Sir Humphrey: Look , after all it was the English electorate that voted to leave and they will have no sympathy with any of them whatsoever. This is especially after that brilliant campaign by the Daily Blurb to stop winter fuel payments to pensioners living in the sunny Costa’s.

Jim: Didn’t they have snow on the Costa’s recently, that seems pretty wintery to me !

Sir Humphrey: Yes, but Minister , that is once every 30 odd years, a one off .

Jim: About the same number of years since there has been snow in London on Christmas Day then!!!!! Their homes are not built for winter, and those that live 10 kms inland have had to suffer cold winters regularly.

A by now exasperated Sir Humphrey: You haven’t given me the chance to explain the wider picture….. We have to take a long term view. The best bit Minister is when 70% of the ex pats return to be with children & grandchildren, or illness, and they eventually need residential care. They will have to pay for this, but not via HMRC taxation, more a sort of stealth tax. Most won’t realize this as it is not direct taxation, but capital assets have to be liquidated to pay to local Social Services under the Care Act. This leaves a maximum of £23,350 per individual that cannot be used for this purpose. It avoids the pesky IHT rules and allowances, with very little being passed to the next generation. That means that they too will have to work longer and harder, still paying tax of course, without the help of a legacy. That solves the problem of demographics, we have to take the longer view. So we hit them on the way out and on the way back in a triple whammy for daring to retire abroad, and not staying to pay taxes in this glorious country of ours as it moves back to its former glories. After all the opportunities we have given to the great British public over the years, for some of them, how dare they move abroad and take their wealth with them. Ungrateful peasants.!!!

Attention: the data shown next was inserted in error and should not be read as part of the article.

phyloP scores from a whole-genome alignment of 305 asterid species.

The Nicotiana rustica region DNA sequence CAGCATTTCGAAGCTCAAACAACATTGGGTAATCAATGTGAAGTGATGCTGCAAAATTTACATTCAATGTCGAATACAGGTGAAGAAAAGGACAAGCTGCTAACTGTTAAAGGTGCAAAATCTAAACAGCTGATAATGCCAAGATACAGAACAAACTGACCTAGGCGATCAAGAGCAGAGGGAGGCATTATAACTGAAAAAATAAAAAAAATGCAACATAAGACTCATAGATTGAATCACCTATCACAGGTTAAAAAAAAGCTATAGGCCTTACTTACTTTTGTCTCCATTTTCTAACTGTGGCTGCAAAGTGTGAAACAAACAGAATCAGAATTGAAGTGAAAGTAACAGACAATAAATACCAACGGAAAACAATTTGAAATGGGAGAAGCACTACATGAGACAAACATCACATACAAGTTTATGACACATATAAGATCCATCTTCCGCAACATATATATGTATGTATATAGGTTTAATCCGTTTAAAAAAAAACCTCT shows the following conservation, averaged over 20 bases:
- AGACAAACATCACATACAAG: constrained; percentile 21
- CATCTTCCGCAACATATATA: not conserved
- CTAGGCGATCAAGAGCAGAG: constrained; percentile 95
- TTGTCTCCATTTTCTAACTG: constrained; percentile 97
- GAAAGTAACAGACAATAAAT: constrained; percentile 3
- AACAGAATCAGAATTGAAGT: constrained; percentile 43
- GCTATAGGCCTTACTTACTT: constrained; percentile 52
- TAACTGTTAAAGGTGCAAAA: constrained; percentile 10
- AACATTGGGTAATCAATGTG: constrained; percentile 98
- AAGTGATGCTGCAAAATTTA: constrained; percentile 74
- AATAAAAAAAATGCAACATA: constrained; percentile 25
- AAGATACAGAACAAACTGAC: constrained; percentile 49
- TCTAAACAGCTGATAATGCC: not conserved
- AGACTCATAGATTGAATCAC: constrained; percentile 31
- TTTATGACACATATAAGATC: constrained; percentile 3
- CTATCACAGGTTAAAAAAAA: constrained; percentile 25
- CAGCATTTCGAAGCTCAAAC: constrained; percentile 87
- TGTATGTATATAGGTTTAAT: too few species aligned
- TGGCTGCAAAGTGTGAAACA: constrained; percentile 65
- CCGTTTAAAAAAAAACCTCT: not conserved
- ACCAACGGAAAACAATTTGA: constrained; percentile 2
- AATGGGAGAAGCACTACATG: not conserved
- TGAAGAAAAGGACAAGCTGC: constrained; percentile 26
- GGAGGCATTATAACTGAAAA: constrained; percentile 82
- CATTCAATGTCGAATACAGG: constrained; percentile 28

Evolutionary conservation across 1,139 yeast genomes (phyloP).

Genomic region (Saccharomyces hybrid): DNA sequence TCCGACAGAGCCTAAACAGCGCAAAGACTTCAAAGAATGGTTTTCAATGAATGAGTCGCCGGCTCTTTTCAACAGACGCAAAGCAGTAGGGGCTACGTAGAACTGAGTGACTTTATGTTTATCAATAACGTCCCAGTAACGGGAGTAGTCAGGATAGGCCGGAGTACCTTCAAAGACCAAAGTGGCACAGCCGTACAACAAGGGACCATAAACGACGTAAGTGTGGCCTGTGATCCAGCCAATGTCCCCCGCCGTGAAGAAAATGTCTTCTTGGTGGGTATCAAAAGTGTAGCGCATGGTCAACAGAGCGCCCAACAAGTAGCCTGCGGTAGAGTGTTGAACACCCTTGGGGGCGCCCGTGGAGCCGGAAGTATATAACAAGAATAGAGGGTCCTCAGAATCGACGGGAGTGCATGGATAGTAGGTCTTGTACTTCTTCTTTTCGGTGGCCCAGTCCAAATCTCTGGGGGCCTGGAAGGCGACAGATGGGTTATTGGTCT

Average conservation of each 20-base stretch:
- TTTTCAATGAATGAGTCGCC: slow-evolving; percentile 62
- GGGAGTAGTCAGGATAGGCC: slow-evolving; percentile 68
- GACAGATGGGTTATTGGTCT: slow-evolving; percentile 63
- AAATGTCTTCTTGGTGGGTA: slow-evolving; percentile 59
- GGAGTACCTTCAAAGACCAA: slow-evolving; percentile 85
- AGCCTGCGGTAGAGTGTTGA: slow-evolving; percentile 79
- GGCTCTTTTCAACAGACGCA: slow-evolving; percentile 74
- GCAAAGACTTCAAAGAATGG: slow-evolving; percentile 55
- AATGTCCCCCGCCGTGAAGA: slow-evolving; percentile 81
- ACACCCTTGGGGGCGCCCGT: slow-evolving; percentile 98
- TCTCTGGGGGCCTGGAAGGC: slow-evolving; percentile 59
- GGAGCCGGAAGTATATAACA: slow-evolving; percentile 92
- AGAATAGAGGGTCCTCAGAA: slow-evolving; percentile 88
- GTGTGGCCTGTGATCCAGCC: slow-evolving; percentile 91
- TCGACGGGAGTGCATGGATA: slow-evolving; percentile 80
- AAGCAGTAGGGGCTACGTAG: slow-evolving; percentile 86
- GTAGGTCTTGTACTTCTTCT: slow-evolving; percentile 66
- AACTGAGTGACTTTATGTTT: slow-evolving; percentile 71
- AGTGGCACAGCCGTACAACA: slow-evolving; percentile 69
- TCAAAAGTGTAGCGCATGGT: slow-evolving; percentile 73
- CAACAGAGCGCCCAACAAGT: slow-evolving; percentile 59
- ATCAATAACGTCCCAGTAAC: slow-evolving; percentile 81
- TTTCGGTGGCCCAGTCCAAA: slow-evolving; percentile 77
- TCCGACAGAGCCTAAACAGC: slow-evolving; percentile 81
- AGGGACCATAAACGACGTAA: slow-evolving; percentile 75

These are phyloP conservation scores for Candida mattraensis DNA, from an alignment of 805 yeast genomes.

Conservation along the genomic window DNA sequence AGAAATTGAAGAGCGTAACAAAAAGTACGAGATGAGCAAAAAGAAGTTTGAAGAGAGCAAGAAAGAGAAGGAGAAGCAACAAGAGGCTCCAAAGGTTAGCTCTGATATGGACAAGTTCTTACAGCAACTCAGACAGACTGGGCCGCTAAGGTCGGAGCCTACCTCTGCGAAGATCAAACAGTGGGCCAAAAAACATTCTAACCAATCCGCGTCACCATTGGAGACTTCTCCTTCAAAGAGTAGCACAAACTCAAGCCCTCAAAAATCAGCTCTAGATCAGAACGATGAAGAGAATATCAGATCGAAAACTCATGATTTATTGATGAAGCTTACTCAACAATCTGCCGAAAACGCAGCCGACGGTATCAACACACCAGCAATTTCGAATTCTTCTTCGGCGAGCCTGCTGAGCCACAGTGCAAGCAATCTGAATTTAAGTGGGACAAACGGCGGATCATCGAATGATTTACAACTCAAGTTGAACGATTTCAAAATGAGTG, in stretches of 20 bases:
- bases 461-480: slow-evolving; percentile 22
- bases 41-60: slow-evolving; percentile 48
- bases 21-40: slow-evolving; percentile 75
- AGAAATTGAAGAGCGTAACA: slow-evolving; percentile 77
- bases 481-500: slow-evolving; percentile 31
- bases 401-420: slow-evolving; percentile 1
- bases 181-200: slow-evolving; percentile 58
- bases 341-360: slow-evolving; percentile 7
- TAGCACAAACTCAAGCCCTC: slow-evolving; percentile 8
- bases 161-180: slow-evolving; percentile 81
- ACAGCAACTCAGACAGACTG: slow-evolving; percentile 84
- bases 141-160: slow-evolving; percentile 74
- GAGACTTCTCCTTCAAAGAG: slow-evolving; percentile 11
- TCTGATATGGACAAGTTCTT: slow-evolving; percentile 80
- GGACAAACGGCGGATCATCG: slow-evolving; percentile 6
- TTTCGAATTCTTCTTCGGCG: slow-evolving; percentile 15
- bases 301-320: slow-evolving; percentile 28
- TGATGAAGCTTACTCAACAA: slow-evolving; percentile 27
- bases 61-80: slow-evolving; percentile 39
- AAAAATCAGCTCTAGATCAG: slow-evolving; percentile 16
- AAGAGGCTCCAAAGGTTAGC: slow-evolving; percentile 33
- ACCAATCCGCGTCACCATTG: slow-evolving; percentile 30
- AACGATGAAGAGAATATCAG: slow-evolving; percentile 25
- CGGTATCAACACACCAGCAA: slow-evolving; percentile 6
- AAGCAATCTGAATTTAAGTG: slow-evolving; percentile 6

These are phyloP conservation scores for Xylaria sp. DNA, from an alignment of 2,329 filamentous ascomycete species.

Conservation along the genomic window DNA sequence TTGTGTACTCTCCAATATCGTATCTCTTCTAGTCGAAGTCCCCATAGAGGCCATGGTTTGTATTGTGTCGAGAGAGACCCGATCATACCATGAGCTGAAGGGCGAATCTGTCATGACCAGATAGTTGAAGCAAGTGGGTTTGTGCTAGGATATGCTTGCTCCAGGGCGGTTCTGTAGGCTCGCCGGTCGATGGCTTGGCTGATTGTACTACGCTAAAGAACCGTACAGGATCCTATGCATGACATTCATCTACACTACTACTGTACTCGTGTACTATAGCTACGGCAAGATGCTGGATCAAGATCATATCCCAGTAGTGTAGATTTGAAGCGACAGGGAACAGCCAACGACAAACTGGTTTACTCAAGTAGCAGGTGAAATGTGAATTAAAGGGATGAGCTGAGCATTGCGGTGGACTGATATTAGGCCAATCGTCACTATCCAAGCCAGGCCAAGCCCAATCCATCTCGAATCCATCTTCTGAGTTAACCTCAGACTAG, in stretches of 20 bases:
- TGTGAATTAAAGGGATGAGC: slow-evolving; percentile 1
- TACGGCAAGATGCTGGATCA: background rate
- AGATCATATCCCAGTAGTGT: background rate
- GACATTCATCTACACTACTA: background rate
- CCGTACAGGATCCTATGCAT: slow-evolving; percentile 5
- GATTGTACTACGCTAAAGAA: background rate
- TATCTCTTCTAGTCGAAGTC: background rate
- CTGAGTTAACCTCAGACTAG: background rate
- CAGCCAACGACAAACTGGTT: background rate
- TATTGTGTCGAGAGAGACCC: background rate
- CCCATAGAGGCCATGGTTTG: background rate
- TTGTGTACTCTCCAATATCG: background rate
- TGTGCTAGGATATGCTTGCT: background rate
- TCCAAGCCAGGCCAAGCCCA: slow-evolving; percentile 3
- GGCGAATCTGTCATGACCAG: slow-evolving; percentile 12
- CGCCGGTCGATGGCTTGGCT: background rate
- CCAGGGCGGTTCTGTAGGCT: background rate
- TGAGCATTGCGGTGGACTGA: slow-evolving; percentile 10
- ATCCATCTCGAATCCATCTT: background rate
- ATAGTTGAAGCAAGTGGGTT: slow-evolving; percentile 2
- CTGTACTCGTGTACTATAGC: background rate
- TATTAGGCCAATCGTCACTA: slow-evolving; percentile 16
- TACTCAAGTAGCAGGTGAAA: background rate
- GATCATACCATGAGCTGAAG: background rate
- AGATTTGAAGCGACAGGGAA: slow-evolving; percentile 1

Jim: Doesn’t that discriminate against the very idea of freedom and choice, they took a risk. I remember the 60’s and early 70’s when one was limited to the amount of money one could take out of the UK under exchange controls, for those lucky enough to go on holiday abroad in those dark days. My parent’s passports were stamped accordingly to prevent capital flight and a further fall in Sterling. It is wrong, to return to those dark old days and take that freedom away, that’s not playing cricket.

Sir Humphrey: Yes Minister ,but we will also potentially lose further tax payers when some of the companies in the City relocate part of their operations to Europe, along with research companies that may relocate to Scotland so that they still benefit from EU grants. Someone has to pay for that loss and we have to be realistic and find a way that is politically acceptable to the remaining electorate and protect our interests’ as a result of an additional loss to the countries coffers. I know it may not be cricket, but that is a just a game, to which incidentally I will thoroughly enjoy watching from the members pavilion at Lords , after meeting up with the ex leader of UKIP who has just been nominated as a member. Perhaps you’d like to become a member too Minister, I am sure that could be arranged.

Jim: Sir Humphrey, I am pleased for you as a civil servant that you are to be able to spend 5 days off watching a Test Match live. As a working politician I still have the dispatch boxes to go through, and attend to the needs of my constituents. So I am lucky to watch the one hour highlights on TV, so I will have to decline your offer. And there is a minor chance that unlike you I might be out of work in a few weeks time, can’t afford to be a member of Lords, and revert back to a real job.